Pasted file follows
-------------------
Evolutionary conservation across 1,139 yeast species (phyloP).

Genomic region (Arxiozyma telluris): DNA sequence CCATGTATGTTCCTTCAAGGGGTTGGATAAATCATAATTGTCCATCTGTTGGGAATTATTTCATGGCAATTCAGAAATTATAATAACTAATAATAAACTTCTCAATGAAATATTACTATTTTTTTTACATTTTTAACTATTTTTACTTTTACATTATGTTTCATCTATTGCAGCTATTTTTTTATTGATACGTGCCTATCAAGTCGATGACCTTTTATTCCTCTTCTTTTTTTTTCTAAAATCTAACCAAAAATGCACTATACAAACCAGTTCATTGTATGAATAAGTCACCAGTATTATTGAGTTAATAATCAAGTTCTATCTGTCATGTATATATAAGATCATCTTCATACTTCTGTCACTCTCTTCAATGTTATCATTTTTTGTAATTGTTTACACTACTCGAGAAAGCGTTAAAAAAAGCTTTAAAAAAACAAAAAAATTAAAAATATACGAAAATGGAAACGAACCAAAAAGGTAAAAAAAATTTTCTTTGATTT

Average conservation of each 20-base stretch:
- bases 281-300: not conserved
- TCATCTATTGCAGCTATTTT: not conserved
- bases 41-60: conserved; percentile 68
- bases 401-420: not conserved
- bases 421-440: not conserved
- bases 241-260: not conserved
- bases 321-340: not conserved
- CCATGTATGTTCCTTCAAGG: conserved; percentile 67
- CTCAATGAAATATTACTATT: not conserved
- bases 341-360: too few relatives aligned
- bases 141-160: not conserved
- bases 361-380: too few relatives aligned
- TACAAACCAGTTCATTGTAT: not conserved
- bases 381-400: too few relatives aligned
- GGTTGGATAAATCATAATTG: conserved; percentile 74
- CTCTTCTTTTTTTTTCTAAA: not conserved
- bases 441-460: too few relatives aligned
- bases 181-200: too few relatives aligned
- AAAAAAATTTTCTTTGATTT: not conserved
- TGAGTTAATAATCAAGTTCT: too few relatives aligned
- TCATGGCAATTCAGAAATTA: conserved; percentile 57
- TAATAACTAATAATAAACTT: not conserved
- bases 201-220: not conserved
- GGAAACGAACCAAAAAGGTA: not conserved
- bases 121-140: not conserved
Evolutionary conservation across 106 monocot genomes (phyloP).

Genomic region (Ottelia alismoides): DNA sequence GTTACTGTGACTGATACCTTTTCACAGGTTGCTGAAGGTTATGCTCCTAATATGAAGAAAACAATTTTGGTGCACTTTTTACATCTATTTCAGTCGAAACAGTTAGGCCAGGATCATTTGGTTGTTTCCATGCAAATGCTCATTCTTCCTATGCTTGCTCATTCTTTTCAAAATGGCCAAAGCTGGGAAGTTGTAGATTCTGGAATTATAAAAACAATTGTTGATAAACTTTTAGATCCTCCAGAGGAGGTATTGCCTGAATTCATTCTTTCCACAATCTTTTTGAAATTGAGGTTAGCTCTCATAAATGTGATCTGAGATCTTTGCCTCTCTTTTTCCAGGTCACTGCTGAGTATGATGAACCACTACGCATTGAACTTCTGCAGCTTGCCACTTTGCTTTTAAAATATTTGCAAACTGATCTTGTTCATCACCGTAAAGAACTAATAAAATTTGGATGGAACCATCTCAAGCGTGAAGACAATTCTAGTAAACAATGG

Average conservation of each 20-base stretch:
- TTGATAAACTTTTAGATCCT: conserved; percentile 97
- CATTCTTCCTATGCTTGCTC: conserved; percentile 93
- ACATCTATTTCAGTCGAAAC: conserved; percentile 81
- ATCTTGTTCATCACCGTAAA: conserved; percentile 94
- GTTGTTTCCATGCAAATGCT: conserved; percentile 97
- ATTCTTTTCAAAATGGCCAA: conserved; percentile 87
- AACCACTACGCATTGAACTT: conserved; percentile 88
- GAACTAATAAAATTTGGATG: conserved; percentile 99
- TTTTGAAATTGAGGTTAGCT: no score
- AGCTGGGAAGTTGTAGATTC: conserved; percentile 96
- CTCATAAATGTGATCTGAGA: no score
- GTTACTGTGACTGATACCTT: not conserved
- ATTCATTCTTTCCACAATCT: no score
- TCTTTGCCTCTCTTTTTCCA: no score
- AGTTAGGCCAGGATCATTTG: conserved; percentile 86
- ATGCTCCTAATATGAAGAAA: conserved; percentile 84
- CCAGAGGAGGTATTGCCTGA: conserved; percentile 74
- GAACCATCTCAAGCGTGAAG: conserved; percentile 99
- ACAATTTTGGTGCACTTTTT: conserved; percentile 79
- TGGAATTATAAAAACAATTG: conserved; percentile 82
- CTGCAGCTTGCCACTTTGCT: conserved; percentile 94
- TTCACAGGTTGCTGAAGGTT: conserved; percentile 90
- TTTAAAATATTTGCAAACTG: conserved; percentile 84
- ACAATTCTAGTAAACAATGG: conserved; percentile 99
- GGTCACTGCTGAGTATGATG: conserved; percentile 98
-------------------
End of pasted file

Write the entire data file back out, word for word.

Evolutionary conservation across 1,139 yeast species (phyloP).

Genomic region (Arxiozyma telluris): DNA sequence CCATGTATGTTCCTTCAAGGGGTTGGATAAATCATAATTGTCCATCTGTTGGGAATTATTTCATGGCAATTCAGAAATTATAATAACTAATAATAAACTTCTCAATGAAATATTACTATTTTTTTTACATTTTTAACTATTTTTACTTTTACATTATGTTTCATCTATTGCAGCTATTTTTTTATTGATACGTGCCTATCAAGTCGATGACCTTTTATTCCTCTTCTTTTTTTTTCTAAAATCTAACCAAAAATGCACTATACAAACCAGTTCATTGTATGAATAAGTCACCAGTATTATTGAGTTAATAATCAAGTTCTATCTGTCATGTATATATAAGATCATCTTCATACTTCTGTCACTCTCTTCAATGTTATCATTTTTTGTAATTGTTTACACTACTCGAGAAAGCGTTAAAAAAAGCTTTAAAAAAACAAAAAAATTAAAAATATACGAAAATGGAAACGAACCAAAAAGGTAAAAAAAATTTTCTTTGATTT

Average conservation of each 20-base stretch:
- bases 281-300: not conserved
- TCATCTATTGCAGCTATTTT: not conserved
- bases 41-60: conserved; percentile 68
- bases 401-420: not conserved
- bases 421-440: not conserved
- bases 241-260: not conserved
- bases 321-340: not conserved
- CCATGTATGTTCCTTCAAGG: conserved; percentile 67
- CTCAATGAAATATTACTATT: not conserved
- bases 341-360: too few relatives aligned
- bases 141-160: not conserved
- bases 361-380: too few relatives aligned
- TACAAACCAGTTCATTGTAT: not conserved
- bases 381-400: too few relatives aligned
- GGTTGGATAAATCATAATTG: conserved; percentile 74
- CTCTTCTTTTTTTTTCTAAA: not conserved
- bases 441-460: too few relatives aligned
- bases 181-200: too few relatives aligned
- AAAAAAATTTTCTTTGATTT: not conserved
- TGAGTTAATAATCAAGTTCT: too few relatives aligned
- TCATGGCAATTCAGAAATTA: conserved; percentile 57
- TAATAACTAATAATAAACTT: not conserved
- bases 201-220: not conserved
- GGAAACGAACCAAAAAGGTA: not conserved
- bases 121-140: not conserved
Evolutionary conservation across 106 monocot genomes (phyloP).

Genomic region (Ottelia alismoides): DNA sequence GTTACTGTGACTGATACCTTTTCACAGGTTGCTGAAGGTTATGCTCCTAATATGAAGAAAACAATTTTGGTGCACTTTTTACATCTATTTCAGTCGAAACAGTTAGGCCAGGATCATTTGGTTGTTTCCATGCAAATGCTCATTCTTCCTATGCTTGCTCATTCTTTTCAAAATGGCCAAAGCTGGGAAGTTGTAGATTCTGGAATTATAAAAACAATTGTTGATAAACTTTTAGATCCTCCAGAGGAGGTATTGCCTGAATTCATTCTTTCCACAATCTTTTTGAAATTGAGGTTAGCTCTCATAAATGTGATCTGAGATCTTTGCCTCTCTTTTTCCAGGTCACTGCTGAGTATGATGAACCACTACGCATTGAACTTCTGCAGCTTGCCACTTTGCTTTTAAAATATTTGCAAACTGATCTTGTTCATCACCGTAAAGAACTAATAAAATTTGGATGGAACCATCTCAAGCGTGAAGACAATTCTAGTAAACAATGG

Average conservation of each 20-base stretch:
- TTGATAAACTTTTAGATCCT: conserved; percentile 97
- CATTCTTCCTATGCTTGCTC: conserved; percentile 93
- ACATCTATTTCAGTCGAAAC: conserved; percentile 81
- ATCTTGTTCATCACCGTAAA: conserved; percentile 94
- GTTGTTTCCATGCAAATGCT: conserved; percentile 97
- ATTCTTTTCAAAATGGCCAA: conserved; percentile 87
- AACCACTACGCATTGAACTT: conserved; percentile 88
- GAACTAATAAAATTTGGATG: conserved; percentile 99
- TTTTGAAATTGAGGTTAGCT: no score
- AGCTGGGAAGTTGTAGATTC: conserved; percentile 96
- CTCATAAATGTGATCTGAGA: no score
- GTTACTGTGACTGATACCTT: not conserved
- ATTCATTCTTTCCACAATCT: no score
- TCTTTGCCTCTCTTTTTCCA: no score
- AGTTAGGCCAGGATCATTTG: conserved; percentile 86
- ATGCTCCTAATATGAAGAAA: conserved; percentile 84
- CCAGAGGAGGTATTGCCTGA: conserved; percentile 74
- GAACCATCTCAAGCGTGAAG: conserved; percentile 99
- ACAATTTTGGTGCACTTTTT: conserved; percentile 79
- TGGAATTATAAAAACAATTG: conserved; percentile 82
- CTGCAGCTTGCCACTTTGCT: conserved; percentile 94
- TTCACAGGTTGCTGAAGGTT: conserved; percentile 90
- TTTAAAATATTTGCAAACTG: conserved; percentile 84
- ACAATTCTAGTAAACAATGG: conserved; percentile 99
- GGTCACTGCTGAGTATGATG: conserved; percentile 98